Sunday, 3 November 2019

These two Rangers players are benefitting from the same Stevie rule, but there's a big catch...


On the day Rangers convincingly secured passage to Steven Gerrard’s first cup final as a manager, we at Ibrox Noise wanted to do an intriguing piece on a major dichotomy.

Two Rangers players today stood out as being guaranteed first-picks if fit. They are part of Rangers’ core spine and if available at all, will play guaranteed. One even more so than the other.

But while one of these players has allowed this impunity to waste his commitment away, the other has used it to drive him forward and show he deserves and has earned this elitist place in Steven Gerrard’s XI.

We are of course referring to the bizarre paradox between Connor Goldson and Ryan Jack.

On one hand we have Jack, who has been pretty much a first-pick under Gerrard, and the most improved player under his guidance. He has gotten better and better, to effectively install himself as the most important player in the team. He is looking like a future captain now, even more so than Scott Arfield, who would still be a fine candidate.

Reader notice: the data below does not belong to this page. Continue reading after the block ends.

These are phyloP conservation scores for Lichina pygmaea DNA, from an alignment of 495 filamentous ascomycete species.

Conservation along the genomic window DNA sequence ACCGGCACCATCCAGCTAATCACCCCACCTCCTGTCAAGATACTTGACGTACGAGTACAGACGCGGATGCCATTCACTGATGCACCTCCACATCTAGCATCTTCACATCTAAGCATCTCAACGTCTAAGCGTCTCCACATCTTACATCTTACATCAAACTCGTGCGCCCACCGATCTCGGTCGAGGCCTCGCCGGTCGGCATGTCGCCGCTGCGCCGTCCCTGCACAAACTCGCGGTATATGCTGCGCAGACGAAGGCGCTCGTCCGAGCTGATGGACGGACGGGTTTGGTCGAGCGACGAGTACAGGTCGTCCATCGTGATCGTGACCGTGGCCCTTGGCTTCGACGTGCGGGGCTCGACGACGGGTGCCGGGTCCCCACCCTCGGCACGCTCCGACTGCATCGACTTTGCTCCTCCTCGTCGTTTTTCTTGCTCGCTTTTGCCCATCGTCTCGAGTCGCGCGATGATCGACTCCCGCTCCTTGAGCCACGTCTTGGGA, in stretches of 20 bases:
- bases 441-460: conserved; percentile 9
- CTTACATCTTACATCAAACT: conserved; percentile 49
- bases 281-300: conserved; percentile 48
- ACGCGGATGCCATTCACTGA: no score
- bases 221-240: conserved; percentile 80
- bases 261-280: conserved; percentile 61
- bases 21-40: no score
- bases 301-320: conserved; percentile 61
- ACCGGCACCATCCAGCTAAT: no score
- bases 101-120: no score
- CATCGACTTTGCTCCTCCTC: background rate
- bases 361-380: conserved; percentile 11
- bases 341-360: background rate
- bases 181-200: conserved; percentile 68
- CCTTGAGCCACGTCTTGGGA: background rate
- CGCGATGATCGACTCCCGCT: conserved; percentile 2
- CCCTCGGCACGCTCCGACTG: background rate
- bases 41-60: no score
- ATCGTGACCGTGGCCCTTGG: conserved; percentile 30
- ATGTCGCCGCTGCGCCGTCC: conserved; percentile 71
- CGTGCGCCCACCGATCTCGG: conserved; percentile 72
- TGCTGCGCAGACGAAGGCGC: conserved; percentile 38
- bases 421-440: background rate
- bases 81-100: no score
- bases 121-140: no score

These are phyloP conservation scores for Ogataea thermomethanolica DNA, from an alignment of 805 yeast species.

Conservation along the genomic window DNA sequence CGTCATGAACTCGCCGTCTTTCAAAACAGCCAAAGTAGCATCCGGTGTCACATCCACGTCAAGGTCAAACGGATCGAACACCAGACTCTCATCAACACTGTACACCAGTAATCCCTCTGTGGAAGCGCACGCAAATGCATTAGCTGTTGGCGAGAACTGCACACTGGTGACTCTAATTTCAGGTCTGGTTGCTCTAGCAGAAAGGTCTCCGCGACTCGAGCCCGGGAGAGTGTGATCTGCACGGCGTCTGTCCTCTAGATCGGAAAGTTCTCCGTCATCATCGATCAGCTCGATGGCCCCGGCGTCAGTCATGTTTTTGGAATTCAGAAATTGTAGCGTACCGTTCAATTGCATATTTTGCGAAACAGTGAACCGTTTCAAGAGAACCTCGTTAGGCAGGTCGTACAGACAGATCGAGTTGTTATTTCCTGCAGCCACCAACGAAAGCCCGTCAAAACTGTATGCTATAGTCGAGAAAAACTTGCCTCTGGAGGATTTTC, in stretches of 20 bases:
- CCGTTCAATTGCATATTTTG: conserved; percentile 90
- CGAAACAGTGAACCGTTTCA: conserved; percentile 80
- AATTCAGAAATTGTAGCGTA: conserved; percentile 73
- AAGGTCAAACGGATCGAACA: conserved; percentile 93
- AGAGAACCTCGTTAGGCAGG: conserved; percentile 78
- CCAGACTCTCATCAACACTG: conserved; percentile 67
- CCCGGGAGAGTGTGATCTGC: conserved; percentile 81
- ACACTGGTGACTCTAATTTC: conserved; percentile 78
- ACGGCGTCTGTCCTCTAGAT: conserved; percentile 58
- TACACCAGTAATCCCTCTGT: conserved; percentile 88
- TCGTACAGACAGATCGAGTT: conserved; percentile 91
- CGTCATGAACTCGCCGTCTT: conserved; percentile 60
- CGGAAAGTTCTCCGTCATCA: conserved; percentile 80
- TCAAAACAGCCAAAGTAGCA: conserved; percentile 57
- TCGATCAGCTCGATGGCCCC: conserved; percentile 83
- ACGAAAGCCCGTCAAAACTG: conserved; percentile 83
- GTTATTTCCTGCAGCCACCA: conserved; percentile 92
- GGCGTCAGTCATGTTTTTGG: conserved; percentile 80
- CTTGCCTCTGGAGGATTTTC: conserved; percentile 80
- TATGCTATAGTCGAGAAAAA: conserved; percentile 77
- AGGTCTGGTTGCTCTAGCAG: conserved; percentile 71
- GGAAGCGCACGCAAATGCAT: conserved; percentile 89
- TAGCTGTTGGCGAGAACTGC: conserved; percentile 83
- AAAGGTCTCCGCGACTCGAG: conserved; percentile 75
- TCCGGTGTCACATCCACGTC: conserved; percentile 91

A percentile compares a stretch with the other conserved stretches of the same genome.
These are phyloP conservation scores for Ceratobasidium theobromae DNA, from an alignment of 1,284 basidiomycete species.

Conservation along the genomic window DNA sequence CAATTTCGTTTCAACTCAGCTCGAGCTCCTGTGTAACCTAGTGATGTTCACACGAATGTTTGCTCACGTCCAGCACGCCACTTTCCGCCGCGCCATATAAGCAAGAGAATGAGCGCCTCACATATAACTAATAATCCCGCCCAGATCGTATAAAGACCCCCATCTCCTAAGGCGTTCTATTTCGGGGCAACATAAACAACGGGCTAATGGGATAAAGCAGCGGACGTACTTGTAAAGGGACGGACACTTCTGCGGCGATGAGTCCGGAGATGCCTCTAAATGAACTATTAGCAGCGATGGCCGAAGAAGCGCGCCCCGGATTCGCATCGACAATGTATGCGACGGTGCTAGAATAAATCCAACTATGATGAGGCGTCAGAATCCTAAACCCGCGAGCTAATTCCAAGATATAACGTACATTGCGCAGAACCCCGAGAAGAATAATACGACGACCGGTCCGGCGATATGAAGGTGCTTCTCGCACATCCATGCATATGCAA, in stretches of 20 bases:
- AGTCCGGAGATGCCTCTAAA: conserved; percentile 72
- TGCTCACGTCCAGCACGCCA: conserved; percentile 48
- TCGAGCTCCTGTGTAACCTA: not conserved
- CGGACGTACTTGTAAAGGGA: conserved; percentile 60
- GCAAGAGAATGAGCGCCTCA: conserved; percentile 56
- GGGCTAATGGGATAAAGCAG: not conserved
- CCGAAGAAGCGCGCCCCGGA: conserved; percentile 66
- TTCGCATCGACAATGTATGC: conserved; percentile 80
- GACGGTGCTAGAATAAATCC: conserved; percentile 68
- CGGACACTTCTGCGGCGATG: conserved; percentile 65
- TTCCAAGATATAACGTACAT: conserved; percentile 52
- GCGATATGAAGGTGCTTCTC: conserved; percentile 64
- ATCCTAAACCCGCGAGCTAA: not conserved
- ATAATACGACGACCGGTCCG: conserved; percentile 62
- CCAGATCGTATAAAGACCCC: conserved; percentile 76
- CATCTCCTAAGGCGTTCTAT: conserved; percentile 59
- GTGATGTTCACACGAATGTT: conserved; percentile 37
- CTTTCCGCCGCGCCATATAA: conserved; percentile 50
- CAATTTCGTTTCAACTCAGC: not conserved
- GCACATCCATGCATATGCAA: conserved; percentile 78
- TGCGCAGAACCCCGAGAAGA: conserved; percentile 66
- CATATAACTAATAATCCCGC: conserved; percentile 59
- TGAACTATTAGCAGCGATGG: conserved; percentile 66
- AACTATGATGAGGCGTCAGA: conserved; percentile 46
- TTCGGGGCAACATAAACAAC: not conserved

He is untouchable – a guaranteed start, a true heavyweight in the team, but he’s used this privilege to ascend himself, along with his incredible new contract, to new heights of quality, attitude and commitment.

Then there’s the other end of the scale. Connor Goldson. This increasing waste of a jersey is starting to look like he literally could not give a sh*t about this shirt, this club, or his manager – he appears to know he’s untouchable, that he is first choice regardless of his contribution, and he has allowed this privilege to corrupt his commitment.

He looks lethargic, he looks disinterested, his distribution has become appalling, and the number of times others have to bail him out has become almost diabolical.

We’re harsh around here on James Tavernier, we know this – but one thing we’ve never accused him of is apathy. Of not committing. Debate rages over his quality and form, but his attitude in terms of trying his best and never hiding has never been in question.

Goldson, however, has gone the opposite way to Ryan Jack – he has become sterile in this team, and it’s evidently not helping other players. Tavernier bails him out, Helander’s form suffers, and most of his lobbed balls forward go straight into an enemy shirt.

Jack, on the other hand, fights harder for every ball, he screams for everything, runs everywhere, scores, harasses, creates and never stops working for the team, his team mates, his manager and his fans.

Both of these players are immune to being dropped – but one of them earned it by pure hard work.

Shame that doesn’t apply to both.

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